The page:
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Re: bohe and delta experimentation...

From: Nico Williams <nico@cryptonector.com>
Date: Wed, 16 Jan 2013 17:23:07 -0600
Message-ID: <CAK3OfOj1O82WqO0L0rNpq2qeKJoT9E0ZQrV6Y=ULETtACpYMag@mail.gmail.com>
To: Mark Nottingham <mnot@mnot.net>
Cc: James M Snell <jasnell@gmail.com>, "ietf-http-wg@w3.org" <ietf-http-wg@w3.org>
On Wed, Jan 16, 2013 at 5:10 PM, Mark Nottingham <mnot@mnot.net> wrote:
> On 17/01/2013, at 9:45 AM, James M Snell <jasnell@gmail.com> wrote:
> Dates in HTTP are explicitly in UTC (we just call it "GMT"), so the timezone data isn't helping (and may be hurting).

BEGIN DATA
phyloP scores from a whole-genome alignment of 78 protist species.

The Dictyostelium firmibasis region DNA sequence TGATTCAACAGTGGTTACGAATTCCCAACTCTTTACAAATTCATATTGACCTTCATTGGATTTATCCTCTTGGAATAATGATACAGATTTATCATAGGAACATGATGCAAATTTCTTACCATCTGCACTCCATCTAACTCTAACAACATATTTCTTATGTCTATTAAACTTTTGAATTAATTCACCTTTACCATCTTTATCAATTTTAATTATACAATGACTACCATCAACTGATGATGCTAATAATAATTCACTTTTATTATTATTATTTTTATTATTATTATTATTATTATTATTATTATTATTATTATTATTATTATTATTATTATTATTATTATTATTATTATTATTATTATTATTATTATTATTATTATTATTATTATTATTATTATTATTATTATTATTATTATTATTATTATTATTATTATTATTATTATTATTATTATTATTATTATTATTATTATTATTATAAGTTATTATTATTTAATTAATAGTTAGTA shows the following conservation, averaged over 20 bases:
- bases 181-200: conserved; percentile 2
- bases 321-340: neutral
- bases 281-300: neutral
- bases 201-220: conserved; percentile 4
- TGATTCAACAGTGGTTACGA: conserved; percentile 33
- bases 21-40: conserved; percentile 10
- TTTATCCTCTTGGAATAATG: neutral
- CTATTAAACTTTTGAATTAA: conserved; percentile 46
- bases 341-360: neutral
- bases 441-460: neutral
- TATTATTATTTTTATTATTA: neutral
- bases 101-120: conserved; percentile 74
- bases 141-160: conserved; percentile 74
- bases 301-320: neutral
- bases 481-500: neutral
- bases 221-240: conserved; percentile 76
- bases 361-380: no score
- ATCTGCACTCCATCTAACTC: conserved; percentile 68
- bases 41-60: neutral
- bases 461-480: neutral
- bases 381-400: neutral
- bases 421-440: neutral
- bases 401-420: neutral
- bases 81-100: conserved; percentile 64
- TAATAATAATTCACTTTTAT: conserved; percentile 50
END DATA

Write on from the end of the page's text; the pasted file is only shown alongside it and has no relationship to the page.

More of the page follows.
TZ should be in a separate header then.  It helps the server to know
what TZ a user is in.

> Dates in HTTP have a granularity of one second; although people ask for finer granularity from time to time, giving them this capability is IMO asking for trouble (because clock sync and the speed of light / disk, combined with people's ignorance of distributed systems, leads to lots of bugs).

Well, sub-second resolution can help if you're building, say, a
timesync protocol.  (Since every app protocol now has to run over
HTTP... NTP is no longer good enough.  j/k)

> WRT years up to 9999 -- yes. The method I used consumes an extra byte after 2106... and then another in 4147. However, just one more byte buys up to 36812!

Good!
Received on Wednesday, 16 January 2013 23:23:31 GMT

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